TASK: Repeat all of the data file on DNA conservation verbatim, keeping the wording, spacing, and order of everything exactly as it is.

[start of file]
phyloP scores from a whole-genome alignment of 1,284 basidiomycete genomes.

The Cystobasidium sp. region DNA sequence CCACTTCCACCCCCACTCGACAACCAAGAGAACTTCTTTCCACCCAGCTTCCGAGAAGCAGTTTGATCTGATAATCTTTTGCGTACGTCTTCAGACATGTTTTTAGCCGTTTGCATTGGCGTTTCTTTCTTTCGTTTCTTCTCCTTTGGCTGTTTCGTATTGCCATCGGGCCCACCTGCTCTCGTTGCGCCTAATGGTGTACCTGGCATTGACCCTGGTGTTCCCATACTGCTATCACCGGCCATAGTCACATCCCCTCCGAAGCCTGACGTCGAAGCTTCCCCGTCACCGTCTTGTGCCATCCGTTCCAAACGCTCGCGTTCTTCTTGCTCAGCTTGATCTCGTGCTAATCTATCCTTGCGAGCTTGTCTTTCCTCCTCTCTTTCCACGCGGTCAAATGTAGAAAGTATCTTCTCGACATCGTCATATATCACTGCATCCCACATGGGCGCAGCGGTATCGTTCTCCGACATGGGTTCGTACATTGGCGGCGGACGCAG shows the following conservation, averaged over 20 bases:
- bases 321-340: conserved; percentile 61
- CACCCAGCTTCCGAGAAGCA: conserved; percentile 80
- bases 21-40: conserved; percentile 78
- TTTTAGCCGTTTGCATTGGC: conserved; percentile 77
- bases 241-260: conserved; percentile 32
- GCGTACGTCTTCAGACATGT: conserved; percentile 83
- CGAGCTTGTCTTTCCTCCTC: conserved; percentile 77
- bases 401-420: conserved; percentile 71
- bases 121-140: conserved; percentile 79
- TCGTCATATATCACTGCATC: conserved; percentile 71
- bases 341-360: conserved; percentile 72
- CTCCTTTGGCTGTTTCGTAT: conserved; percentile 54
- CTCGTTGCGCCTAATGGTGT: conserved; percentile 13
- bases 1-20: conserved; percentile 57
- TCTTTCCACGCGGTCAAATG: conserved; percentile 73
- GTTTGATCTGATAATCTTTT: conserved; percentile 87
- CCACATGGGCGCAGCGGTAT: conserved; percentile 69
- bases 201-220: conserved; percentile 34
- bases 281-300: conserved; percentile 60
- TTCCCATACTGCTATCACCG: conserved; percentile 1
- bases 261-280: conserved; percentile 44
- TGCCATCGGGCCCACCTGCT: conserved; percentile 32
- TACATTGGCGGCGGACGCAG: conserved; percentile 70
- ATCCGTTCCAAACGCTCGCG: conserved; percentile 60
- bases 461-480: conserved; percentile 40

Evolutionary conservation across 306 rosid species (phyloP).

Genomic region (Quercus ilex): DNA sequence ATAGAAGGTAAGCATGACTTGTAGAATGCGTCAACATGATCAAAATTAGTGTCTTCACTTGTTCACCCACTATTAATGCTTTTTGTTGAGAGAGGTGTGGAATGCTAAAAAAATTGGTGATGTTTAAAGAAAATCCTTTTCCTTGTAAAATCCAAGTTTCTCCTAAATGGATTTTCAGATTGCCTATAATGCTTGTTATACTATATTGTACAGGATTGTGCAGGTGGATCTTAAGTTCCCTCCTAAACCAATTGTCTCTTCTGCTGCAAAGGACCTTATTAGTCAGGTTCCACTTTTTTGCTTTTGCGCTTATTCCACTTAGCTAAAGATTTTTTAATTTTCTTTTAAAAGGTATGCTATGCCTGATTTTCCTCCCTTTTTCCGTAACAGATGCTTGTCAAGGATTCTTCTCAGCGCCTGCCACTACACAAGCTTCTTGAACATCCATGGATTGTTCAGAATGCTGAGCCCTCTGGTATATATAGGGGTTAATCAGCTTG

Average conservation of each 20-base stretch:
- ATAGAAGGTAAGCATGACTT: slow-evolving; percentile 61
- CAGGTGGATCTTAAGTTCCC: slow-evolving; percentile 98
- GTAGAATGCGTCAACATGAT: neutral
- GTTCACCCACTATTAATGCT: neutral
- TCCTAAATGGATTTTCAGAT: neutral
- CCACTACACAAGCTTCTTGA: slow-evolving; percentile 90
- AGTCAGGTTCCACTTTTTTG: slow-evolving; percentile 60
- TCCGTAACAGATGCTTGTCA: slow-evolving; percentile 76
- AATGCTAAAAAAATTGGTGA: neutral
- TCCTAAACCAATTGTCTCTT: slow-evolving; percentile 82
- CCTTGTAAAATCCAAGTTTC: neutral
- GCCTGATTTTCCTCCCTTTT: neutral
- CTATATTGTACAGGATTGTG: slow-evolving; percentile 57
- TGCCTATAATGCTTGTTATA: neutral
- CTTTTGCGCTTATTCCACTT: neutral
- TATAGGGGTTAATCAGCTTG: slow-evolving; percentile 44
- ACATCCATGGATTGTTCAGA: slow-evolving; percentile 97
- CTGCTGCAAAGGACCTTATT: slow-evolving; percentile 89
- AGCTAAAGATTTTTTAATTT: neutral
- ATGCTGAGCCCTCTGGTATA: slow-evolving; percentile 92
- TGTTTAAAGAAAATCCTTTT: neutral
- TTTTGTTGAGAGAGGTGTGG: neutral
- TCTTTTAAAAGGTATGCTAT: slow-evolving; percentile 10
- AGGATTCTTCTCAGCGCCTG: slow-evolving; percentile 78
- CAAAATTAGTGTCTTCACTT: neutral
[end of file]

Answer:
phyloP scores from a whole-genome alignment of 1,284 basidiomycete genomes.

The Cystobasidium sp. region DNA sequence CCACTTCCACCCCCACTCGACAACCAAGAGAACTTCTTTCCACCCAGCTTCCGAGAAGCAGTTTGATCTGATAATCTTTTGCGTACGTCTTCAGACATGTTTTTAGCCGTTTGCATTGGCGTTTCTTTCTTTCGTTTCTTCTCCTTTGGCTGTTTCGTATTGCCATCGGGCCCACCTGCTCTCGTTGCGCCTAATGGTGTACCTGGCATTGACCCTGGTGTTCCCATACTGCTATCACCGGCCATAGTCACATCCCCTCCGAAGCCTGACGTCGAAGCTTCCCCGTCACCGTCTTGTGCCATCCGTTCCAAACGCTCGCGTTCTTCTTGCTCAGCTTGATCTCGTGCTAATCTATCCTTGCGAGCTTGTCTTTCCTCCTCTCTTTCCACGCGGTCAAATGTAGAAAGTATCTTCTCGACATCGTCATATATCACTGCATCCCACATGGGCGCAGCGGTATCGTTCTCCGACATGGGTTCGTACATTGGCGGCGGACGCAG shows the following conservation, averaged over 20 bases:
- bases 321-340: conserved; percentile 61
- CACCCAGCTTCCGAGAAGCA: conserved; percentile 80
- bases 21-40: conserved; percentile 78
- TTTTAGCCGTTTGCATTGGC: conserved; percentile 77
- bases 241-260: conserved; percentile 32
- GCGTACGTCTTCAGACATGT: conserved; percentile 83
- CGAGCTTGTCTTTCCTCCTC: conserved; percentile 77
- bases 401-420: conserved; percentile 71
- bases 121-140: conserved; percentile 79
- TCGTCATATATCACTGCATC: conserved; percentile 71
- bases 341-360: conserved; percentile 72
- CTCCTTTGGCTGTTTCGTAT: conserved; percentile 54
- CTCGTTGCGCCTAATGGTGT: conserved; percentile 13
- bases 1-20: conserved; percentile 57
- TCTTTCCACGCGGTCAAATG: conserved; percentile 73
- GTTTGATCTGATAATCTTTT: conserved; percentile 87
- CCACATGGGCGCAGCGGTAT: conserved; percentile 69
- bases 201-220: conserved; percentile 34
- bases 281-300: conserved; percentile 60
- TTCCCATACTGCTATCACCG: conserved; percentile 1
- bases 261-280: conserved; percentile 44
- TGCCATCGGGCCCACCTGCT: conserved; percentile 32
- TACATTGGCGGCGGACGCAG: conserved; percentile 70
- ATCCGTTCCAAACGCTCGCG: conserved; percentile 60
- bases 461-480: conserved; percentile 40

Evolutionary conservation across 306 rosid species (phyloP).

Genomic region (Quercus ilex): DNA sequence ATAGAAGGTAAGCATGACTTGTAGAATGCGTCAACATGATCAAAATTAGTGTCTTCACTTGTTCACCCACTATTAATGCTTTTTGTTGAGAGAGGTGTGGAATGCTAAAAAAATTGGTGATGTTTAAAGAAAATCCTTTTCCTTGTAAAATCCAAGTTTCTCCTAAATGGATTTTCAGATTGCCTATAATGCTTGTTATACTATATTGTACAGGATTGTGCAGGTGGATCTTAAGTTCCCTCCTAAACCAATTGTCTCTTCTGCTGCAAAGGACCTTATTAGTCAGGTTCCACTTTTTTGCTTTTGCGCTTATTCCACTTAGCTAAAGATTTTTTAATTTTCTTTTAAAAGGTATGCTATGCCTGATTTTCCTCCCTTTTTCCGTAACAGATGCTTGTCAAGGATTCTTCTCAGCGCCTGCCACTACACAAGCTTCTTGAACATCCATGGATTGTTCAGAATGCTGAGCCCTCTGGTATATATAGGGGTTAATCAGCTTG

Average conservation of each 20-base stretch:
- ATAGAAGGTAAGCATGACTT: slow-evolving; percentile 61
- CAGGTGGATCTTAAGTTCCC: slow-evolving; percentile 98
- GTAGAATGCGTCAACATGAT: neutral
- GTTCACCCACTATTAATGCT: neutral
- TCCTAAATGGATTTTCAGAT: neutral
- CCACTACACAAGCTTCTTGA: slow-evolving; percentile 90
- AGTCAGGTTCCACTTTTTTG: slow-evolving; percentile 60
- TCCGTAACAGATGCTTGTCA: slow-evolving; percentile 76
- AATGCTAAAAAAATTGGTGA: neutral
- TCCTAAACCAATTGTCTCTT: slow-evolving; percentile 82
- CCTTGTAAAATCCAAGTTTC: neutral
- GCCTGATTTTCCTCCCTTTT: neutral
- CTATATTGTACAGGATTGTG: slow-evolving; percentile 57
- TGCCTATAATGCTTGTTATA: neutral
- CTTTTGCGCTTATTCCACTT: neutral
- TATAGGGGTTAATCAGCTTG: slow-evolving; percentile 44
- ACATCCATGGATTGTTCAGA: slow-evolving; percentile 97
- CTGCTGCAAAGGACCTTATT: slow-evolving; percentile 89
- AGCTAAAGATTTTTTAATTT: neutral
- ATGCTGAGCCCTCTGGTATA: slow-evolving; percentile 92
- TGTTTAAAGAAAATCCTTTT: neutral
- TTTTGTTGAGAGAGGTGTGG: neutral
- TCTTTTAAAAGGTATGCTAT: slow-evolving; percentile 10
- AGGATTCTTCTCAGCGCCTG: slow-evolving; percentile 78
- CAAAATTAGTGTCTTCACTT: neutral